HS1 freight: first test run completed

At 01:00 this morning, a DB Schenker Class 92 freight locomotive quietly travelled up High Speed 1 (HS1) between Folkestone and Singlewell, returning at 02:15 .

This one small step represents a giant leap for cross-Channel rail freight, enabling for the first time the movement of full-size continental rail wagons and intermodal units between London and mainland Europe .

Intermodality has supported DB Schenker and logistics operator TDG as a partner in the EXCITE (European X-Channel Intermodal Transport Enhancement) project, which has been supported by the European Commission’s Marco Polo programme.

The aims of the project have been to test the capabilities of high-speed railways such as HS1 to carry freight as well as passenger traffic. Working with HS1, DB Schenker has now successfully upgraded the on-board signalling systems on the Class 92 freight locomotives to enable operation on HS1 as well as Network Rail and Eurotunnel.

Intermodality co-ordinated the initial successful Marco Polo grant application and has provided support to the project partners over the last 5 years, as well as assisting HS1 develop its own access strategy for rail freight traffic.

The EXCITE project will conclude later this year with the start of commercial rail freight services operating on HS1 at night.

Intermodality in China

Nick Gallop, Managing Director for Intermodality spoke at the Shanghai Expo conference “Towards Sustainable Cities” in July, organised by the Sino-UK Institute for Sustainability with the Thames Gateway Institute for Sustainability, EcoNetworks and the London Development Agency.

Nick presented the challenge to developing sustainable transport and logistics networks to serve major cities, using lessons learnt in Europe to help other emerging regions achieve more efficient and low-carbon solutions to deliver goods and services into major cities and conurbations.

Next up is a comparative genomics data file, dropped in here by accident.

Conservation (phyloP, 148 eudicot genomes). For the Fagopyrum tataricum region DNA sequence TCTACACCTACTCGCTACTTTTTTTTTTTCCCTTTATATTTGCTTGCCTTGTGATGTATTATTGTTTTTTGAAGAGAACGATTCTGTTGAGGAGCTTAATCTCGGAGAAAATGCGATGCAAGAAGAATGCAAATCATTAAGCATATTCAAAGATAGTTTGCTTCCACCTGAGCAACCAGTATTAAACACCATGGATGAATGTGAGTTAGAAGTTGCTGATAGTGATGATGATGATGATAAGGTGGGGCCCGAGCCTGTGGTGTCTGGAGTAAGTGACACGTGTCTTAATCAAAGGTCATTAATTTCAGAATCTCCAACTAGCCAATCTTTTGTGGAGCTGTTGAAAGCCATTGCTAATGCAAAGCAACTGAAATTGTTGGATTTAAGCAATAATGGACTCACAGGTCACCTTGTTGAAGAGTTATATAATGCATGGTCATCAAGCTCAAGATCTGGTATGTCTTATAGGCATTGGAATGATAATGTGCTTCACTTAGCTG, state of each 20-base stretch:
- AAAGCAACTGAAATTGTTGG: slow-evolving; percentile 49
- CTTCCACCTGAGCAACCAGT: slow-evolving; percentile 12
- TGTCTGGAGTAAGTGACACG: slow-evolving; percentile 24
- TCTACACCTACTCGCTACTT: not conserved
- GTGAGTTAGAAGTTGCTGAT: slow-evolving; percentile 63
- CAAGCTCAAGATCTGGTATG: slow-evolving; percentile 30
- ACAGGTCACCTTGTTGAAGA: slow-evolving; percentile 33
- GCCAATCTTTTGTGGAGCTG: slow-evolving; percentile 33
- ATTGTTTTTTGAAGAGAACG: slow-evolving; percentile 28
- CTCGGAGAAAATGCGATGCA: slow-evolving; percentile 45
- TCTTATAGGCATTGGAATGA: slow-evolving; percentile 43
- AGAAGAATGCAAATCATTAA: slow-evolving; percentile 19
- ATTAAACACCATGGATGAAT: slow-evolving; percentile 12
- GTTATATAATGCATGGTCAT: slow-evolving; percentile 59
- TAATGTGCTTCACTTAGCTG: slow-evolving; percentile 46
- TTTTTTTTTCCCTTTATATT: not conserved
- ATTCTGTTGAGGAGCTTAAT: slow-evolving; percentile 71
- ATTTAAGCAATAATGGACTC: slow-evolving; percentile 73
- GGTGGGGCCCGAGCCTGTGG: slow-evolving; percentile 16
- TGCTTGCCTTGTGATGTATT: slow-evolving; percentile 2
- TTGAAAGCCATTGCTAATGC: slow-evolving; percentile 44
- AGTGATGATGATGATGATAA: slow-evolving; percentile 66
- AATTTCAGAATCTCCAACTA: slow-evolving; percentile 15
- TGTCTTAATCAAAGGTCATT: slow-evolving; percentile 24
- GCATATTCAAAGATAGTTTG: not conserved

HS1 freight: progress update

Intermodality is working alongside DB Schenker Rail (UK) and TDG on the ‘EXCITE’ project (European X-Channel Intermodal Transport Enhancement), a partnership to pilot freight services along High Speed 1 (HS1), the first main line in the UK to be built to mainlane European standards.

HS1 Ltd and DB Schenker Rail (UK) Ltd have signed a Heads of Term to cooperate in the development of modifications to DB Schenker’s Class 92 locomotives, to enable the onboard TVM signalling system to operate on HS1.

HS1 Ltd will support the EXCITE project, which has secured Marco Polo funding from the European Commission. HS1 will lead the software development to the TVM parameters. This will ensure that the modifications required to Class 92 locos are available to all owners of Class 92’s who wish to operate over the HS1 infrastructure.

HS1 and DB Schenker have also agreed outline terms for a Track Access Agreement in anticipation of the commencement of freight services on HS1 infrastructure in early 2010.

Paul Chapman, Managing Director of HS1, said that “This agreement is a major milestone as it cleared the way for freight operation on HS1 infrastructure by DB Schenker and indeed by any other interested parties able to utilise the Class 92 fleet.”

Graham Smith, Planning Director for DB Schenker, said “This initiative will allow full-size European rail freight vehicles to move between the UK and the rest of Europe . It will open up a massive market for cross Channel rail freight, delivering major environmental and economic benefits”